Both events delivered positive news on the international timber trading environment in general, and prospects for the UK market in particular. They also highlighted exciting new steps being taken worldwide to reinforce wood’s status as the pre-eminent manufacturing and construction material for our low carbon, sustainability-oriented age. The ISC was being held in the UK for the first time in 13 years and co-hosts, the Timber Trade Federation (TTF) and Confor, took the chance to showcase a modern, forward-looking national timber industry.

The conference itself was preceded by a tour of the UK softwood supply chain, taking in state-of-the-art BSW Timber and James Jones & Sons sawmills, and the latest word in UK timber frame construction in the form of 2014 Commonwealth Games athlete’s village housing being built by Mactaggart & Mickel. Delegates were impressed. One Nordic producer drew an analogy between the advance of UK softwood and the progress made by New World wine. "We perhaps didn’t take it seriously," he said. "Now we have to." TTF chief executive John White also saw the fact that the conference was co-hosted by bodies representing different industry segments as key. It highlighted a commitment to cross-industry collaboration which would strengthen timber’s ability to take on highly cohesive rival materials sectors, he said.

The ISC’s market outlook was not rose tinted. Speakers said economic conditions overall remained challenging, but the consensus was that the worst of the slump was over, with the softwood market expected to head upward increasingly strongly through 2014-15. Nineteen EU countries were now reported to be forecasting housing start increases.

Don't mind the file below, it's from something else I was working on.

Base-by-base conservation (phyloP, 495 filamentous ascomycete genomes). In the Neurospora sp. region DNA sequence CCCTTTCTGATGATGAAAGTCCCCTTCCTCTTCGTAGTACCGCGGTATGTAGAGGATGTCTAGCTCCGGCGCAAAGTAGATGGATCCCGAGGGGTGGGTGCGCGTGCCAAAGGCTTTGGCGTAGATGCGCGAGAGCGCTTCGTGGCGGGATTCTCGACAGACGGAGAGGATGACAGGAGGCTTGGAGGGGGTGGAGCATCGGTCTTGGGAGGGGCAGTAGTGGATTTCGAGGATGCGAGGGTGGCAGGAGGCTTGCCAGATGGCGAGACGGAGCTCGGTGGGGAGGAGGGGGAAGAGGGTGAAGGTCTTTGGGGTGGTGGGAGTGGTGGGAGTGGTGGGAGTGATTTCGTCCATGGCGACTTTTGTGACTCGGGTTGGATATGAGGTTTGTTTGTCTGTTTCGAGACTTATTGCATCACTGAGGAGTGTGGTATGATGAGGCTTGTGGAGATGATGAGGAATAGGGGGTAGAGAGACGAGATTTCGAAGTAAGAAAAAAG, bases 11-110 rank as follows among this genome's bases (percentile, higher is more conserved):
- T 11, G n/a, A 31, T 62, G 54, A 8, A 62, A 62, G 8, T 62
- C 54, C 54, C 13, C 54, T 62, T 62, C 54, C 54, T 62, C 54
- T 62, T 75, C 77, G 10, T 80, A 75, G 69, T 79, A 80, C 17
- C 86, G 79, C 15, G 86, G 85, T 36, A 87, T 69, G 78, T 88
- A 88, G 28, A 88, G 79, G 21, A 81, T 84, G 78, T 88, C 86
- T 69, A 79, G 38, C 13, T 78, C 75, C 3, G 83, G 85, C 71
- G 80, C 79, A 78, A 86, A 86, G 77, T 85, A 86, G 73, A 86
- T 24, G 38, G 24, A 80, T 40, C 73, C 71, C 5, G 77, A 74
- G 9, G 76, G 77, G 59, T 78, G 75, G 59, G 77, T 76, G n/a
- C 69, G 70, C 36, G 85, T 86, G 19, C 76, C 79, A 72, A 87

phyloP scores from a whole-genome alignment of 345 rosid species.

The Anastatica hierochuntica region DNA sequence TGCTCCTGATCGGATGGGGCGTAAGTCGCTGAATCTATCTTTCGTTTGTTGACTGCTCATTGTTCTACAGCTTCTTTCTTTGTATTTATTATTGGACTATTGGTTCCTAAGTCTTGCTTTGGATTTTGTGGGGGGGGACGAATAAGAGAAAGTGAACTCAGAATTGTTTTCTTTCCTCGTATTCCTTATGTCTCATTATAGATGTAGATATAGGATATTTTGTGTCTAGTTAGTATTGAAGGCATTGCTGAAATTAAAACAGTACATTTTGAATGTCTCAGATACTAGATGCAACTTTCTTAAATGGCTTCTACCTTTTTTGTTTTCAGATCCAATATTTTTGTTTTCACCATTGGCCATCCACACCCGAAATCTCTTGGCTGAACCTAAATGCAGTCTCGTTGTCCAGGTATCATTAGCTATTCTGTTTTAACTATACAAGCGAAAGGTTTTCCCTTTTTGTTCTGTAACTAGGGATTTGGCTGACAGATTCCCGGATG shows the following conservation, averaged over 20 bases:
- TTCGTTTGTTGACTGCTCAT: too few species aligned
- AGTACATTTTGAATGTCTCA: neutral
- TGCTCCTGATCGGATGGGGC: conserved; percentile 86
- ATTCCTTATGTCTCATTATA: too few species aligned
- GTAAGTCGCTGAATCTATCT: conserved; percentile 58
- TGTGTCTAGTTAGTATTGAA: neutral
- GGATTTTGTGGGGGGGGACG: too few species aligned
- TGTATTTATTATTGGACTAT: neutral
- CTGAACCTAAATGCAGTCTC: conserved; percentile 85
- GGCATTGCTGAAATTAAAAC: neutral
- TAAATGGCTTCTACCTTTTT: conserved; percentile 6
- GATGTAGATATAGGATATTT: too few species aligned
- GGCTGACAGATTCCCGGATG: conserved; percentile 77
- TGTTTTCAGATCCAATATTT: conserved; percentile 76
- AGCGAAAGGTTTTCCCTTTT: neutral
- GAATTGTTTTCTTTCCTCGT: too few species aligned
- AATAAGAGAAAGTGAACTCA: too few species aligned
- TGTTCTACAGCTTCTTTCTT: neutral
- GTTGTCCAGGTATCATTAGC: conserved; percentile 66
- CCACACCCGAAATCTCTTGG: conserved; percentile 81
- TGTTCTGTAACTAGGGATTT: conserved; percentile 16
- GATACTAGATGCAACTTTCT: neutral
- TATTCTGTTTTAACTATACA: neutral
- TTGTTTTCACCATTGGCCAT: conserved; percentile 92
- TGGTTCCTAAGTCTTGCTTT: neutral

In a blueprint for a 42-storey crosslaminated timber and concrete tower devised in the US, and new Scottish engineered wood construction products, the ISC audience was also presented with latest developments widening softwood’s building market horizons. And a presentation on the European Wood Promotion Programme’s Wood Growing Cities project showed how these are set to be communicated increasingly powerfully to the construction community.

Meanwhile the AHEC Convention highlighted the impact long-term manufacturing migration and recession have had on US hardwood production, leaving the resource "seriously under-utilised". But speakers also highlighted that US exports have now been rising for four years, with the UK recently among its best performing markets.

Presentations also highlighted latest initiatives to expand US hardwoods’ use through timber engineering and thermal treatment, and delegates heard too about the truly ground-breaking new American Hardwood Environmental Profile project. This provides life cycle analysis, carbon footprint, environmental product declaration and EUTRaligned legality assurance information for US hardwoods in one user-friendly hit and launches within months. Enough in itself to ward off post-timber convention collapse.